What does the future hold? That’s a question every company or organization should be asking (and answering) for itself, and the IICRC is no different.
I’ve just returned from an IICRC Long Range Plan meeting, chaired by Past President Lee Zimmerman, where a group of IICRC volunteers and consultants gathered to revise the written guidelines regarding the future of IICRC. The LRP has been a vital document for the IICRC for many years. It reflects a strategic plan of growth and change in response to the needs of its registrants, both individuals and firms.
The LRP is reviewed and updated on a regular basis, usually annually, and is meant to project about two to five years into the future. Once reviewed and revised by the committee, it goes to the 28-member IICRC board of directors for approval. Thus, no one individual or group has undue influence in what the goals or direction of the organization will take.
The LRP is divided into three categories: Objectives, Goals and Tactics. Currently, there are twelve Objectives, which set forth the major benchmarks of the long-range plan. Goals describe the specific desired outcomes of each Objective, and the numerous Tactics set forth the specific techniques and activities suggested for achieving each Goal.
The first objective of IICRC is to be the Unifying Voice for the Inspection, Cleaning, and Restoration/Remediation Industry. Our board of directors is made up of representatives of not only its 16 regional and international shareholder associations, but also “at-large” members representing other interests and concerns. Our certification council, chaired by Joe Dobbins, meets twice a year just prior to our board meeting and, in addition to all the IICRC instructors and industry technical advisory committee members, includes member representatives from dozens of affiliate organizations, including the American Home Furnishings Association; the Carpet and Rug Institute; the Marble Institute of America; the Floor Covering Installation Contractors Association; the International Sanitary Supply Association; the National Air Duct Cleaning Association; carpet mills; insurance companies and most major franchises. Several years ago, IICRC became an approved standards writing organization by the American National Standards Institute (ANSI). We are actively investigating other third-party accreditation organizations for our courses as well. We literally have hundreds of volunteers working on various committees to help reach this objective.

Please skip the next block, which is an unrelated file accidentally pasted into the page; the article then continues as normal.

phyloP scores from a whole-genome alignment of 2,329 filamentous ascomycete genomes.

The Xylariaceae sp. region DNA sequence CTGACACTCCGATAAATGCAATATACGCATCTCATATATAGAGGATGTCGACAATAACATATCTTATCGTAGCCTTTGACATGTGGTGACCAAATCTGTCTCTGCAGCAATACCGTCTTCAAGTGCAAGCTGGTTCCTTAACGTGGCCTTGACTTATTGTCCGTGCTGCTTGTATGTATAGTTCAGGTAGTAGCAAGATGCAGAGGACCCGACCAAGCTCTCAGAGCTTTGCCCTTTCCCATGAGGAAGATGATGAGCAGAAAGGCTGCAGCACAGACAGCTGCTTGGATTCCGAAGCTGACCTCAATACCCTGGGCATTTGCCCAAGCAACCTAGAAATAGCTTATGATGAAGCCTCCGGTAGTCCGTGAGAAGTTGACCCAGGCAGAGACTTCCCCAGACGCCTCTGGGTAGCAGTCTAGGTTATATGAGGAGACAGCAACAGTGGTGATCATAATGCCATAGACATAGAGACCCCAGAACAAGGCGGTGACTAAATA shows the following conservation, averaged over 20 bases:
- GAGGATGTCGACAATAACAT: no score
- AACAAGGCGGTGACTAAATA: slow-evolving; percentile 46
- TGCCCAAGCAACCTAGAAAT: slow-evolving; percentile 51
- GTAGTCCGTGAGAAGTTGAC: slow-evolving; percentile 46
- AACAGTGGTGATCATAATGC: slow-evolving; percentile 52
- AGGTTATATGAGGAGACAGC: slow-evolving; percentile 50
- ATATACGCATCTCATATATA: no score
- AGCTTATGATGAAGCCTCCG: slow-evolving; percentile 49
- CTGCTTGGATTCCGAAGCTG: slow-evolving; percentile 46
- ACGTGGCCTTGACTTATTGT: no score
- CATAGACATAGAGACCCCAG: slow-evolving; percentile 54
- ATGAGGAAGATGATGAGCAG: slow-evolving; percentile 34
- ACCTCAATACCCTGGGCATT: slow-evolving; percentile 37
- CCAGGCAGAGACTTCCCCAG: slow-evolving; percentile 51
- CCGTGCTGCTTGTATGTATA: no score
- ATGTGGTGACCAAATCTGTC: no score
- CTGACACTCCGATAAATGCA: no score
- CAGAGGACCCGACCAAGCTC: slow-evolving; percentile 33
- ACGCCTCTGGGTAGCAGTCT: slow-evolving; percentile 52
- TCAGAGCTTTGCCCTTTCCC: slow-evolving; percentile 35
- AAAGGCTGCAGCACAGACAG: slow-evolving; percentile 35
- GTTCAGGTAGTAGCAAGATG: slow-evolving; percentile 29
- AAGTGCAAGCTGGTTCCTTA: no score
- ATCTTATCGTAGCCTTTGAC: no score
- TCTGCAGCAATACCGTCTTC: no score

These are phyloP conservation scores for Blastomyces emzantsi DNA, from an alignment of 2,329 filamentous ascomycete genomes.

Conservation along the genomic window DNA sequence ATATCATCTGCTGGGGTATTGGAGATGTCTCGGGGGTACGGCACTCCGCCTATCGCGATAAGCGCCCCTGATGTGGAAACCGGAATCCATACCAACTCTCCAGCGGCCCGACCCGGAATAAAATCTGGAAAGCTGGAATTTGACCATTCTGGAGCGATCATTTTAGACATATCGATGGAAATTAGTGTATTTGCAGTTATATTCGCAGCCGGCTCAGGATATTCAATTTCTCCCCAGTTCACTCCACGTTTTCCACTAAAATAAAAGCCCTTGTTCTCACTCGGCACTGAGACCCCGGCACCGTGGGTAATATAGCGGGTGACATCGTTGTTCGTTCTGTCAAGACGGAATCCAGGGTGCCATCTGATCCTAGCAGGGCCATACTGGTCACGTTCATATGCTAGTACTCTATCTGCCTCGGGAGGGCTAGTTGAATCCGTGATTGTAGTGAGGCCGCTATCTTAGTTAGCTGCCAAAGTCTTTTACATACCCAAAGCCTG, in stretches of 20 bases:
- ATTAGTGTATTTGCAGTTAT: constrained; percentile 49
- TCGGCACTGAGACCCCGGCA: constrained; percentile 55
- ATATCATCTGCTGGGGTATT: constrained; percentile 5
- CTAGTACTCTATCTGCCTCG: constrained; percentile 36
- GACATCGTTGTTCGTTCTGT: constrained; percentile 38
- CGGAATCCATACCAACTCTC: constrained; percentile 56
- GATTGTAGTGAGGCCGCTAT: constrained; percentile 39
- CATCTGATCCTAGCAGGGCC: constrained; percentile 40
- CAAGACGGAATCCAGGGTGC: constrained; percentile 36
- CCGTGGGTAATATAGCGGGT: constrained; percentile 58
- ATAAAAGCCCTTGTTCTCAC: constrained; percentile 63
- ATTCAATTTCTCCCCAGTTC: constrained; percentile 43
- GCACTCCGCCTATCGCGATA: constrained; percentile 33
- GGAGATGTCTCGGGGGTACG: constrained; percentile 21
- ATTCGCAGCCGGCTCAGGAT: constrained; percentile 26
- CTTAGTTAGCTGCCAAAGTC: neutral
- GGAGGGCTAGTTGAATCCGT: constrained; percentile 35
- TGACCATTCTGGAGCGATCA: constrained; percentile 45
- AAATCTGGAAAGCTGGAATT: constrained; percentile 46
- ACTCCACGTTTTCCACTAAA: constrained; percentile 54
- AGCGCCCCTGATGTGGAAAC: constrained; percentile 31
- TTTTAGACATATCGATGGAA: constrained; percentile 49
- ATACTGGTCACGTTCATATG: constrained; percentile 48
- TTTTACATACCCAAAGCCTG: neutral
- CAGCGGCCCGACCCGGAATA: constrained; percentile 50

Technology has moved into all facets of life. For those who work in the restoration, remediation, cleaning, and inspection industries, technology has become a significant influence in daily business. Likewise, the needs of IICRC-registrants, either individual or firms, are changing because of this influence. Therefore, Strengthening Technical Proficiency is another major objective of the IICRC LRP. Mike Reed, the instructors and schools chair, and Debbie Campbell, the exams chair, with help from their committee members, have spent hundreds of hours improving the criteria for enhancing each certification category, and reviewing and updating policies and procedures for schools and instructors with more stringent guidelines.
IICRC is a non-profit certification organization founded to set and promote high standards and ethics in the inspection, cleaning, and restoration/remediation service industries. As such, it creates course outlines and exams leading to certification in numerous technical categories. Developing New Certification Categories in Response to Industry Needs is also an objective in the IICRC LRP. In years past, IICRC was considered a cleaning organization only; however, now there are over 28,000 active water-restoration technicians (almost twice as many as carpet cleaning technicians), proving that the focus of the organization has indeed expanded.
As of mid-March, there were more than 4,500 IICRC-certified firms and close to 43,000 IICRC-certified technicians in the IICRC registry. IICRC certifications include carpet, upholstery, rug, and hard-surface cleaning; water and fire restoration; microbial remediation; both hard and soft-surface inspection categories; and odor control, color and carpet repair. Over the years the number of categories has grown tenfold; IICRC now has 21 approved categories, and there are several new ones in the development phase.
According to H. Stanley Jedd, “A good plan is like a road map: it shows the final destination and usually the best way to get there.” Without long range planning, IICRC could not have achieved another one of its objectives: To be the Most Recognized Certification Body for the Inspection, Cleaning, and Restoration / Remediation Industry. With your help, active participation and on-going support, we’ll continue to maintain that important status.